This is why right-wing courts matter

And they matter way beyond the abortion issue; conservative justices influence all sorts of social justice concerns, including the very basic right to be free of cruel and unusual punishment.

The Supreme Court on Wednesday upheld Kentucky’s method of execution by lethal injection, rejecting the claim that officials there administered a common sequence of three drugs in a manner that posed an unconstitutional risk that a condemned inmate would suffer acute yet undetectable pain.

While the 7-to-2 ruling did not shut the door on challenges to the lethal injection protocols in other states, it set a standard that will not be easy to meet. Chief Justice John G. Roberts Jr. said in the court’s controlling opinion that challengers must show not only that a state’s method “creates a demonstrated risk of severe pain,” but also that there were alternatives that were “feasible” and “readily implemented” that would “significantly” reduce that risk.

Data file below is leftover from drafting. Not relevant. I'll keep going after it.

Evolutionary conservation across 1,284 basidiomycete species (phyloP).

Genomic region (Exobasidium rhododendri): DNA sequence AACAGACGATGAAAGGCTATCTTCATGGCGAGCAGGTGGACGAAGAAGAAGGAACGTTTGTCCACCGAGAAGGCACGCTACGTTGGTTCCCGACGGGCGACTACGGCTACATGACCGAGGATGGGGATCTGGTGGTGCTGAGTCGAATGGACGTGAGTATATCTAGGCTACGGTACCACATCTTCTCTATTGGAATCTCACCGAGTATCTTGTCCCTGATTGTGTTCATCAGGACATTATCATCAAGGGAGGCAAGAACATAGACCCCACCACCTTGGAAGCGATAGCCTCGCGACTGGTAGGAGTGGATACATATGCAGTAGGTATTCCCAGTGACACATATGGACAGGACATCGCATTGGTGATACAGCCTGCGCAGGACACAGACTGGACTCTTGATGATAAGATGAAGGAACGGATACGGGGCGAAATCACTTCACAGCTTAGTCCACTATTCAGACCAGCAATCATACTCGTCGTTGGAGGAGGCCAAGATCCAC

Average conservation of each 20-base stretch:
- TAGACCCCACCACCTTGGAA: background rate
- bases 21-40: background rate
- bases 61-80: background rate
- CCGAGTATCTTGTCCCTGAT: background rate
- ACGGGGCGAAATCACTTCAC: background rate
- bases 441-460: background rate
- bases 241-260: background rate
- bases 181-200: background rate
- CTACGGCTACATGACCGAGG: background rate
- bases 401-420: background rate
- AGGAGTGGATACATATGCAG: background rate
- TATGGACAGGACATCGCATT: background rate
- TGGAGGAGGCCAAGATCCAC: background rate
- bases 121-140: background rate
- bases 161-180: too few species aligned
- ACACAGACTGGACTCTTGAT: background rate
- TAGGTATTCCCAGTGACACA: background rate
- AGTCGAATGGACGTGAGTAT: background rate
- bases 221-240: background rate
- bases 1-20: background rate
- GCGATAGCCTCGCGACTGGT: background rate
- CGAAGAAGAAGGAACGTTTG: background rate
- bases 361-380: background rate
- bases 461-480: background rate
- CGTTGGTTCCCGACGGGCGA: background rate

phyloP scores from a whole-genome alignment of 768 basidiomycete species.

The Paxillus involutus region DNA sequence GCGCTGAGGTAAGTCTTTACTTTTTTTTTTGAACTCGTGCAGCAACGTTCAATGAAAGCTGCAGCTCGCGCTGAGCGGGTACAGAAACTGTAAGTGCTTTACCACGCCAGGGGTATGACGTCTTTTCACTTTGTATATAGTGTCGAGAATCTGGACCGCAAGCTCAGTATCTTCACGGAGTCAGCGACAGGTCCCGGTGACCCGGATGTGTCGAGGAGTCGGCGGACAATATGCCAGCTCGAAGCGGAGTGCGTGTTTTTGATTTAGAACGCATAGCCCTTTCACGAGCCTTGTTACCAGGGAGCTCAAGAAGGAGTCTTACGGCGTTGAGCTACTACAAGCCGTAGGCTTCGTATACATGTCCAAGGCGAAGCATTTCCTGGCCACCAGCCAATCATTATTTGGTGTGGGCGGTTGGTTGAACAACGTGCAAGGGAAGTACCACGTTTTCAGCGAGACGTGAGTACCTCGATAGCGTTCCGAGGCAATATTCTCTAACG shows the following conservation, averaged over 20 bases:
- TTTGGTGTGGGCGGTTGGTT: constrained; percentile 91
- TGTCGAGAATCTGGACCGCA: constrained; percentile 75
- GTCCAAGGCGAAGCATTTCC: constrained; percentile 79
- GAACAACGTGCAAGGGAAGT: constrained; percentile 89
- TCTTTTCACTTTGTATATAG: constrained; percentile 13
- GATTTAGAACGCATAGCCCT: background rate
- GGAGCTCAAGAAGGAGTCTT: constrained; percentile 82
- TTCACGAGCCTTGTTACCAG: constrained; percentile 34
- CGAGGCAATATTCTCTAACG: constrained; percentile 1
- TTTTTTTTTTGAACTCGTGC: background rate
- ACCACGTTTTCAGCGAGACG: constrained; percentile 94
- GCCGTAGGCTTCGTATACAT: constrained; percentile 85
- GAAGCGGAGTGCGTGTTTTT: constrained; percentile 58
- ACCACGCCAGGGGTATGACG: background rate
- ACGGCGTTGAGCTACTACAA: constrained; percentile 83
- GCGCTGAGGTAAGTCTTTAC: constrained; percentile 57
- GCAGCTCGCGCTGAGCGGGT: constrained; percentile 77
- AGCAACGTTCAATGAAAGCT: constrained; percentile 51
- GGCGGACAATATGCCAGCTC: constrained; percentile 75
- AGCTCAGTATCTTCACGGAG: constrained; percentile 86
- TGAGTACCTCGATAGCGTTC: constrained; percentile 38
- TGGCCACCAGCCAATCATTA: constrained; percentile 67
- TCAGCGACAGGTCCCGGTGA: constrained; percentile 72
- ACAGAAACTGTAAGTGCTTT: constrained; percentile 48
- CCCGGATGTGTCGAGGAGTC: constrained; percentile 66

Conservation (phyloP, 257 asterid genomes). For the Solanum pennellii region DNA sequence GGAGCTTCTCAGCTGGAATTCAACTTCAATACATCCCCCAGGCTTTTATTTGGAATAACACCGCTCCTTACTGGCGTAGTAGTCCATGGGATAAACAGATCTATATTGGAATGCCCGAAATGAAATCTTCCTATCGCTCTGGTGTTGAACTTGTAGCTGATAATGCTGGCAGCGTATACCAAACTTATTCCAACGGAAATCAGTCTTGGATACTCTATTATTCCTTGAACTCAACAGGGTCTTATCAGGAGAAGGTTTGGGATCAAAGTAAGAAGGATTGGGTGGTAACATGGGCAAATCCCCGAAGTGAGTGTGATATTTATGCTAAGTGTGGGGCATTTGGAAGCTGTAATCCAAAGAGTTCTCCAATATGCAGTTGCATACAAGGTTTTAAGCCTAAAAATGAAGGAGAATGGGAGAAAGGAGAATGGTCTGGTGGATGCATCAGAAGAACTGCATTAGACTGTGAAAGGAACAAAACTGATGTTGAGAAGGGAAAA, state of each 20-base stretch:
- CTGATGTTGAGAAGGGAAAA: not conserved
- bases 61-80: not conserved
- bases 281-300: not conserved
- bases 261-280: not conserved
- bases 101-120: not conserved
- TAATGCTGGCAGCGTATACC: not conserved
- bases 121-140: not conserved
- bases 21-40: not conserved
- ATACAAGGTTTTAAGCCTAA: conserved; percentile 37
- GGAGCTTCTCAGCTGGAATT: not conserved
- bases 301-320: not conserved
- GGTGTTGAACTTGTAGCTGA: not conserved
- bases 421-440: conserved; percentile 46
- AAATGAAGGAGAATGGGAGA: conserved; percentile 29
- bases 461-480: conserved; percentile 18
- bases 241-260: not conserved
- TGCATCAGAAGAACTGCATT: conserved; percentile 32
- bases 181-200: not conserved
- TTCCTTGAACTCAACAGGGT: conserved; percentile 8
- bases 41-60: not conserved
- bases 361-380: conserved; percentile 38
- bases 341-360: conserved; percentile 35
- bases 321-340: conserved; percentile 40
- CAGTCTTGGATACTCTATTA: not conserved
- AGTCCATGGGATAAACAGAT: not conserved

“A slightly or marginally safer alternative” would not suffice, the chief justice said. He added: “Simply because an execution method may result in pain, either by accident or as an inescapable consequence of death, does not establish the sort of ‘objectively intolerable risk of harm’ that qualifies as cruel and unusual” under the Eighth Amendment.

Emphasis mine.

What the hell kind of country are we living in when we not only allow the state the right to execute criminals — something done in only a handful of other states with abhorrent human rights recorders, including Iran, Saudi Arabia and Yemen — but when we can’t even be bothered to make sure that our methods of execution are as humane as possible? Who are we when our standard for killing our own citizens is that the way we kill them simply cannot pose an “objectively intolerable risk of harm”?